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The Spanish bank Sabadell monitors possible indirect impacts of the war in Ukraine

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By Jesus Aguado

ALICANTE, Spain, March 23 (Reuters) – Spanish bank Sabadell has little to do with Russia and Ukraine, but will monitor possible indirect impacts, especially from high energy prices on some of its clients, its directors said on Wednesday.

Sabadell CEO César González-Bueno said the bank’s direct exposure is mainly limited to mortgage loans to Russian citizens that have a low loan-to-value ratio, meaning they are low risk.

González-Bueno said that indirect exposure, especially in the form of high energy prices, could be a bigger problem, but that the COVID-19 crisis has given governments and institutions the knowledge and tools to support companies and homes.

One day before the shareholders’ meeting to be held on Thursday in Alicante, the delegate from Sabadell said that the indirect impacts could be more worrying on the energy side, given what the bank will determine competent of its clients have the capacity to moving the higher costs to final consumers.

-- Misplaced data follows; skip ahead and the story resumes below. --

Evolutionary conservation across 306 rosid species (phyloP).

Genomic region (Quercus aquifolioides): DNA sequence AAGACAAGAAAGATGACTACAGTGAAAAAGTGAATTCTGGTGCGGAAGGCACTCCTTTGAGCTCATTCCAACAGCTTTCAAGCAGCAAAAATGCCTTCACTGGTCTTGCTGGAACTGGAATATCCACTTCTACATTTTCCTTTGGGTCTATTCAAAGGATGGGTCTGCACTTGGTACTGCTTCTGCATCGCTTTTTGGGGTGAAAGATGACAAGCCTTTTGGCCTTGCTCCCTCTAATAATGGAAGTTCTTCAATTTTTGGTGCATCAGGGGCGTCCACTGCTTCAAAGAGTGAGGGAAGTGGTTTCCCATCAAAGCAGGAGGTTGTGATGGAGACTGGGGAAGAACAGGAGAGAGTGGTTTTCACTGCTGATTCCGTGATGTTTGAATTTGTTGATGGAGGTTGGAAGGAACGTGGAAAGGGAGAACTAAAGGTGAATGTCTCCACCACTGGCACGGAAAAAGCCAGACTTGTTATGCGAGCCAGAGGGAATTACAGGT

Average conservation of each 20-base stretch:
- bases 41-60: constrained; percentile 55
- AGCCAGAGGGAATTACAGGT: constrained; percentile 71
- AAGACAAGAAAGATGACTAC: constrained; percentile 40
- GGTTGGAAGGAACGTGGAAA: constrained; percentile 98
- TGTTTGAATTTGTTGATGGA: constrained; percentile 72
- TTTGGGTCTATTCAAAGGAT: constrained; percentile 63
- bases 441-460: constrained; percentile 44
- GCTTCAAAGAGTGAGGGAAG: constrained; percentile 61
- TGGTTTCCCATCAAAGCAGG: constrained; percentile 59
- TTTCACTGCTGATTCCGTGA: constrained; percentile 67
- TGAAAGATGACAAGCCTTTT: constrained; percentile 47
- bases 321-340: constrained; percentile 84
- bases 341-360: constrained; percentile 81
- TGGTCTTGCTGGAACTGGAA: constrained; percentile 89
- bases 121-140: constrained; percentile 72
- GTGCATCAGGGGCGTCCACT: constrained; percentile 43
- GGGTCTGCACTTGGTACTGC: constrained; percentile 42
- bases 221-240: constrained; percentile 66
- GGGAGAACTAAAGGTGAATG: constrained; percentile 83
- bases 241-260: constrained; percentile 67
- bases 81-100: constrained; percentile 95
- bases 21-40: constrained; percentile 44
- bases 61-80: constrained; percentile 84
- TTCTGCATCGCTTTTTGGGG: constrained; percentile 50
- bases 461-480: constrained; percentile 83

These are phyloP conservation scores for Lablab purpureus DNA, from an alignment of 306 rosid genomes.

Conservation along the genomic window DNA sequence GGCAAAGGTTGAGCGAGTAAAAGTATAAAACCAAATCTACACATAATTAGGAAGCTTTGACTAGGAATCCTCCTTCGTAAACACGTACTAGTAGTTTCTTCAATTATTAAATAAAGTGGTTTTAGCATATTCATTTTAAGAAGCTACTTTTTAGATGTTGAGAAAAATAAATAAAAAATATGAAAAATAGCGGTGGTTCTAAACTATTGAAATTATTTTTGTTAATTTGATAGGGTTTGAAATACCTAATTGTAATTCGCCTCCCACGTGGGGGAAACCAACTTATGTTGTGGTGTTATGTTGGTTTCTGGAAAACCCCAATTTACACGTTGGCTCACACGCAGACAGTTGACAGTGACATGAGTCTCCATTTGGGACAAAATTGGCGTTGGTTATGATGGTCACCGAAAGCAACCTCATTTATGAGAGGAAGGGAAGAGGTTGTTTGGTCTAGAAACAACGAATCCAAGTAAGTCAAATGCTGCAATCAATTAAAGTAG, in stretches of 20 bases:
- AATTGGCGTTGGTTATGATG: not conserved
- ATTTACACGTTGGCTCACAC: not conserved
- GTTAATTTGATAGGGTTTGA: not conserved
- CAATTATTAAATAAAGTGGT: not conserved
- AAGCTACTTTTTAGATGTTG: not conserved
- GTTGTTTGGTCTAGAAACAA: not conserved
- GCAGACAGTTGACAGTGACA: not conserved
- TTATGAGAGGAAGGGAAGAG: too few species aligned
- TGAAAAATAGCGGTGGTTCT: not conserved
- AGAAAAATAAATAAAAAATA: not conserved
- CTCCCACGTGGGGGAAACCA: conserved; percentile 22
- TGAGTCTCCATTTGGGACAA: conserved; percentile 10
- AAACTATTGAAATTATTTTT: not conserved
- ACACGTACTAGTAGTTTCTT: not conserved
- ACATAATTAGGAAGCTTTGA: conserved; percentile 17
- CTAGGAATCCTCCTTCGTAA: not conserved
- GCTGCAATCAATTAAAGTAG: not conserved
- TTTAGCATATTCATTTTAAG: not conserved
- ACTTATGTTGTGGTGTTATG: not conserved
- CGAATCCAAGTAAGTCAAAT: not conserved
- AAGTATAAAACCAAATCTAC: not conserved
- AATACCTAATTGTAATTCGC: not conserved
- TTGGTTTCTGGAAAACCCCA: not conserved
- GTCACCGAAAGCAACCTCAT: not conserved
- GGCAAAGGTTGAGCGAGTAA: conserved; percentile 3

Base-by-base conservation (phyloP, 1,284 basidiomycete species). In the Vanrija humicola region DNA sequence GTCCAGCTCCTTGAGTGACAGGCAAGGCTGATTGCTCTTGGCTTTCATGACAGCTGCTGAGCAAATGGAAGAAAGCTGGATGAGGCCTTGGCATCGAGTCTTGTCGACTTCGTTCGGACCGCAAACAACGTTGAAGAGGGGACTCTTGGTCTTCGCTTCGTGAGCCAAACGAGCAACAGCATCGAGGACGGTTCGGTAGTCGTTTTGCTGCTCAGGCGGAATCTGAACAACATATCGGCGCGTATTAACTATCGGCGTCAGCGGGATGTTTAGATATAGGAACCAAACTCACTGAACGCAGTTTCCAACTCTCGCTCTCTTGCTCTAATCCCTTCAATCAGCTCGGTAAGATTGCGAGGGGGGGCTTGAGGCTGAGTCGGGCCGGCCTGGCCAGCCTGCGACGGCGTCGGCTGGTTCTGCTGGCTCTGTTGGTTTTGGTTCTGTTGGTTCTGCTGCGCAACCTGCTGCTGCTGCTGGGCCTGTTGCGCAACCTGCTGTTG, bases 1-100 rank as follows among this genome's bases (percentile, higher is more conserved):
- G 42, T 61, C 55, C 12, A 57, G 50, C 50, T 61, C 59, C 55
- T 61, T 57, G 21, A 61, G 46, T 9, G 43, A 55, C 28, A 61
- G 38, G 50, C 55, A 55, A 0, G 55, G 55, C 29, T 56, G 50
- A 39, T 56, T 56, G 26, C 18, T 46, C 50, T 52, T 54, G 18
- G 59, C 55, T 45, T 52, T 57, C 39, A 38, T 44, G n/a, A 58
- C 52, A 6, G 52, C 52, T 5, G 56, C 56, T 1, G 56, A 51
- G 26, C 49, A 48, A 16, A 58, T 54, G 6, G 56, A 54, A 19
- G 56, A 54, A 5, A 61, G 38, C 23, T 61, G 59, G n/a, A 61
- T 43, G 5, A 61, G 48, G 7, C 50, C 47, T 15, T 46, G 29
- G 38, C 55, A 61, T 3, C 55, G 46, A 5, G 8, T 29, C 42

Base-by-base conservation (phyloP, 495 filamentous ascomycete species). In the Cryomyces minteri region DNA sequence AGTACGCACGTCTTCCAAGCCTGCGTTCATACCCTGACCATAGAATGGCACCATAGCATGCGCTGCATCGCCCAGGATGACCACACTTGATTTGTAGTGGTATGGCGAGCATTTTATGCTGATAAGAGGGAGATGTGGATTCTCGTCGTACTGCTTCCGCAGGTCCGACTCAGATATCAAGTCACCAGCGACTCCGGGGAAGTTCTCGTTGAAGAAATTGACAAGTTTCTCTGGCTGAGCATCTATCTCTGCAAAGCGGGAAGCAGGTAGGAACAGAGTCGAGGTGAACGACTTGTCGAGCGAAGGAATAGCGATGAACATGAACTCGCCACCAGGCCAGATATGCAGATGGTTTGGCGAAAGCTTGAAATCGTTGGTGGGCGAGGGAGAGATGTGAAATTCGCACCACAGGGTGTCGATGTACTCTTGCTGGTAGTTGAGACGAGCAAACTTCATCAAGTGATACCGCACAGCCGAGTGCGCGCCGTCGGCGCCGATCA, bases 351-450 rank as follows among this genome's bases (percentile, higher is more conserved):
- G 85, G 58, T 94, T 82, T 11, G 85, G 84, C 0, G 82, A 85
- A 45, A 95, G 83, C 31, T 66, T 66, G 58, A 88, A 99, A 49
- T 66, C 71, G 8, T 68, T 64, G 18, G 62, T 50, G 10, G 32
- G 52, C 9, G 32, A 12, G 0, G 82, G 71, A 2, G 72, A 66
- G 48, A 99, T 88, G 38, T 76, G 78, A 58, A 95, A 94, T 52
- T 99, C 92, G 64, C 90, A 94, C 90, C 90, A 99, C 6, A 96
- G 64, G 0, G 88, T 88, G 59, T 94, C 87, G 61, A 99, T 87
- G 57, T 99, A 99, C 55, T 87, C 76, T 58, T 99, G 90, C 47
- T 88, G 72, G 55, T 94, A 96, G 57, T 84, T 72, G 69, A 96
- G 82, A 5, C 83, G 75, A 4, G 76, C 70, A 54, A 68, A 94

Spanish banks are generally among the least exposed to Russian credit, with the Bank of Spain estimating that their credit risk is just over €700m ($770.14m).

However, the conflict could be detrimental in the long term, because it could delay increases in official interest rates, according to analysts.

The president of Sabadell, Josep Oliu Creus, said that the bank still does not see problems for economic growth, but for the increase in inflation.

Oliu said he expects the Spanish economy to grow this year and next, but at a slower pace due to the impact of the Russian invasion of Ukraine.

(1 US dollar = 0.9089 euros)

(Reporting by Jesús Aguado; edited by Barbara Lewis; translated by Darío Fernández)

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